Sacramento, CA — Governor Jerry Brown and California Treasurer John Chiang have both given thumbs up to the vote to lower the earning rate for CalPERS pension fund.
The move by the state’s largest pension system to downgrade its expectations for investment earnings means government agencies and their workers will likely have to contribute more tax dollars to retirement benefits for public employees. On Wednesday the California Public Employees’ Retirement System board voted to lower its assumed earnings rate from 7.5 percent to 7 percent over three years. It is a reaction to long-term financial pressures and lower projected returns on global investments over the next decade.
Governor Jerry Brown had this reaction, “Today’s action by the CalPERS Board is more reflective of the financial returns they can expect in the future. This will make for a more sustainable system.”
State Treasurer John Chiang noted, “With nearly half of all California workers on track to retire with incomes below 200% of the federal poverty level, the preservation and rapid expansion of retirement security for all Americans must be the call of our generation. He went on to state, “Today’s vote goes a long way toward ensuring a dignified retirement remains within reach for millions of current and future Californians. By creating a more fiscally stable system, we aim to keep our promise to public servants in a manner which saves taxpayers money in the long run.”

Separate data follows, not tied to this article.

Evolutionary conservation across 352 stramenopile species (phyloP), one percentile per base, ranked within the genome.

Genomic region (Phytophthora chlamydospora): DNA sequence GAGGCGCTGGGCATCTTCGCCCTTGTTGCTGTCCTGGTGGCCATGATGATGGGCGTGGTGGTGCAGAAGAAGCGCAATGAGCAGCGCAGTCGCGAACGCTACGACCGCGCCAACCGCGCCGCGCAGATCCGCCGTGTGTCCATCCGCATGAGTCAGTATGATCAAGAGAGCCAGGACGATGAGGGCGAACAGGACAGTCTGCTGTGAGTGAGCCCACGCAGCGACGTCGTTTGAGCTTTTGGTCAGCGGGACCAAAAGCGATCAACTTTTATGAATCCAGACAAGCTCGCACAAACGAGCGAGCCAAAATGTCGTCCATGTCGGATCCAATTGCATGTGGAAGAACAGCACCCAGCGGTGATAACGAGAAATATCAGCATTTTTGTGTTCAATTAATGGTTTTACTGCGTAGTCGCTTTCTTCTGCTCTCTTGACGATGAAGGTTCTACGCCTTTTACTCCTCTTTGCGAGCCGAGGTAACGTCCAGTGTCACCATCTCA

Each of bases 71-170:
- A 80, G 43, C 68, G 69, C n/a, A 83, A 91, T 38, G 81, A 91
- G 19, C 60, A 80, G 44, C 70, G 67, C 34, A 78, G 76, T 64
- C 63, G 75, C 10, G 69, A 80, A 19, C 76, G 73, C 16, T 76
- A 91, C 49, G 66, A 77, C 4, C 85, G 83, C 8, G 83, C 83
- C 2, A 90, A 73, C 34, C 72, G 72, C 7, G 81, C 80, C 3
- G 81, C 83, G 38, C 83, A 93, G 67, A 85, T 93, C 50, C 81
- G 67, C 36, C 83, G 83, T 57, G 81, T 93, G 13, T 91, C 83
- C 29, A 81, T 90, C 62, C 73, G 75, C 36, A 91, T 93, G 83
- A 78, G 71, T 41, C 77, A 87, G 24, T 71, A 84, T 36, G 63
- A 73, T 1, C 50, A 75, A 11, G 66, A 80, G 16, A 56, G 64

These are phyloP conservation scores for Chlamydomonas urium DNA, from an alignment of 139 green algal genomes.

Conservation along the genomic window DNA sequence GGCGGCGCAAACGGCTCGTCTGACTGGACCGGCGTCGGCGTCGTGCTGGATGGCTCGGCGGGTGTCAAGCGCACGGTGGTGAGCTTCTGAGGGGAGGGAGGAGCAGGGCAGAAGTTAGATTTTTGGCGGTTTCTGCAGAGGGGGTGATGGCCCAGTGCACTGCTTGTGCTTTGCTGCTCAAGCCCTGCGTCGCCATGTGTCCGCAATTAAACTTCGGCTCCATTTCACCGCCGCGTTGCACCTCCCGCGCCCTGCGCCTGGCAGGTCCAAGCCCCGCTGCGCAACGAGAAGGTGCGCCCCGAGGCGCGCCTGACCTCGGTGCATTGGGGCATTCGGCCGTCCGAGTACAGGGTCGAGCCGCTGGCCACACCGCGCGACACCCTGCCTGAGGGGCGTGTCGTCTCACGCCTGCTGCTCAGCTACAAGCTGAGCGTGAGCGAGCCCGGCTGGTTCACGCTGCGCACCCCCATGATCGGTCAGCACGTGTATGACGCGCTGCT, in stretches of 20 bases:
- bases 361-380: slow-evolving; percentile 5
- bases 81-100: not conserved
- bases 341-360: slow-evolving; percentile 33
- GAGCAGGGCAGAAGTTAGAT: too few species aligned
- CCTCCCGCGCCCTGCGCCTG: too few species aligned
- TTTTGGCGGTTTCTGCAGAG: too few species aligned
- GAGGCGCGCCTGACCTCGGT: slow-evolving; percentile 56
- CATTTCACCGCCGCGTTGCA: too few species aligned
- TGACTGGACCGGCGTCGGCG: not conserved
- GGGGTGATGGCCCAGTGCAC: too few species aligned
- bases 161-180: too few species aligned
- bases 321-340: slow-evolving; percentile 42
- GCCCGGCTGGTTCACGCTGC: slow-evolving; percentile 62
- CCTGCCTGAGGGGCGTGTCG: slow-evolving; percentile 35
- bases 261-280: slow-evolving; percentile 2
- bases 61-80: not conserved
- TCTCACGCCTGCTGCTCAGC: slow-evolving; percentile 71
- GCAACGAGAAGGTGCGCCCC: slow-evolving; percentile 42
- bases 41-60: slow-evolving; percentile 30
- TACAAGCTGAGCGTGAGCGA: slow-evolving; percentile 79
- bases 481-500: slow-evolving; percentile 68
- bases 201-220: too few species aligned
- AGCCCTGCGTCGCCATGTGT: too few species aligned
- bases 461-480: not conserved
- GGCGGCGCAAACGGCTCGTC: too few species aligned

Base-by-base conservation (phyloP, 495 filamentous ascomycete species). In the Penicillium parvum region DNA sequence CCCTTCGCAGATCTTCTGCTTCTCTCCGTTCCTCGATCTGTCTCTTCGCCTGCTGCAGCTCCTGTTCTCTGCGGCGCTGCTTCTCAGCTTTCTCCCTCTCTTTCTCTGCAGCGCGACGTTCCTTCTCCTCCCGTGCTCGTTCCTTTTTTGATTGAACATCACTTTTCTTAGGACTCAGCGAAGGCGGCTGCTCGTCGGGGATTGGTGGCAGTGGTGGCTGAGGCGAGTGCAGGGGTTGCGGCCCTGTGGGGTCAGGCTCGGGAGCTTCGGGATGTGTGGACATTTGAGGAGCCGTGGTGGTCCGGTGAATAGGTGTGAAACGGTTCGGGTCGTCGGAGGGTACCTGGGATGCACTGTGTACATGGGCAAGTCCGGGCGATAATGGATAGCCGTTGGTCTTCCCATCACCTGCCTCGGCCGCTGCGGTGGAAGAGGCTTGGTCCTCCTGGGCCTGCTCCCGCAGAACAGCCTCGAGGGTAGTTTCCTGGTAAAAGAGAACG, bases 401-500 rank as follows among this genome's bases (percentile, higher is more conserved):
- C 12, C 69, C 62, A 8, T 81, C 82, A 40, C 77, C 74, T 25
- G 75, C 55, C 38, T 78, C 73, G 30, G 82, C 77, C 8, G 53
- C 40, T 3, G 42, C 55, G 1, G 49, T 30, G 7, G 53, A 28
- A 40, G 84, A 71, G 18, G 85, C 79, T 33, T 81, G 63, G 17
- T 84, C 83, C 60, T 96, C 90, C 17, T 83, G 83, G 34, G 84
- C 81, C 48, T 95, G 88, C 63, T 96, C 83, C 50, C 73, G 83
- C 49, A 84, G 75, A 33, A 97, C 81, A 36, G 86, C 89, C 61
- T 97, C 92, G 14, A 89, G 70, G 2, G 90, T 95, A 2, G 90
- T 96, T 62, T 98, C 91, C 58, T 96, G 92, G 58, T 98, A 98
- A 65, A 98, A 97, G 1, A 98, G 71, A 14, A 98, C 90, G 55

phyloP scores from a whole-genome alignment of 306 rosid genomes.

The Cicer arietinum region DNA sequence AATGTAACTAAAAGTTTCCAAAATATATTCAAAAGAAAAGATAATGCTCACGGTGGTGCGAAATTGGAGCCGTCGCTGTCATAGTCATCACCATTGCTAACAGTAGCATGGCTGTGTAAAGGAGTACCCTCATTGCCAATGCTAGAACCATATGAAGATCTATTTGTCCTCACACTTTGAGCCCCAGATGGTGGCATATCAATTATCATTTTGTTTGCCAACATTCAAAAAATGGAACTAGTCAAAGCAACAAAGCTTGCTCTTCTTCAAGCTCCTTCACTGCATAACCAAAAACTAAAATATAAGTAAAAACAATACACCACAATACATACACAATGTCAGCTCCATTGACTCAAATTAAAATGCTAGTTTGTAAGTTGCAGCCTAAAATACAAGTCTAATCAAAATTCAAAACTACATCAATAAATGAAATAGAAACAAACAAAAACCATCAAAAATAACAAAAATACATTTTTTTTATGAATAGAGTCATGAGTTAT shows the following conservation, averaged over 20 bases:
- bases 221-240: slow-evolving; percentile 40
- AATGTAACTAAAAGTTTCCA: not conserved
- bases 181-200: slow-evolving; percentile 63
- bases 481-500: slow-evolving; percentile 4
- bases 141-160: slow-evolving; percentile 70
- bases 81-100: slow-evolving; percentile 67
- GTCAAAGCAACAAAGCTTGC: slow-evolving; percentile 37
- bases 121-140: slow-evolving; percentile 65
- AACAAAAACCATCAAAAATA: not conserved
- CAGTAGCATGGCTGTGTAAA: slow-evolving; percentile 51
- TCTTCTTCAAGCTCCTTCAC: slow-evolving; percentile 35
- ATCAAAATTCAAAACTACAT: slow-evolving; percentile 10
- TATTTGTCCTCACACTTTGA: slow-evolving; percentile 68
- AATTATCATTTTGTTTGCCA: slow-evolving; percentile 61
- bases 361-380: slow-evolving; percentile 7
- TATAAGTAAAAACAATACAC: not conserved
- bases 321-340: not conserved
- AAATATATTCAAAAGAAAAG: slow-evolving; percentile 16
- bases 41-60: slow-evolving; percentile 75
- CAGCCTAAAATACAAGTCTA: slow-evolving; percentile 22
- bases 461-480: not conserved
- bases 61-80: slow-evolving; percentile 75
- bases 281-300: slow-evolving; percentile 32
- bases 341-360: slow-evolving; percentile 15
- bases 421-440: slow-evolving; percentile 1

CalPERS has about $300 billion in assets. It is enough to cover only about 68 percent of promised benefits as it pays more each month in retirement benefits than it takes in from taxpayers, workers and investment earnings.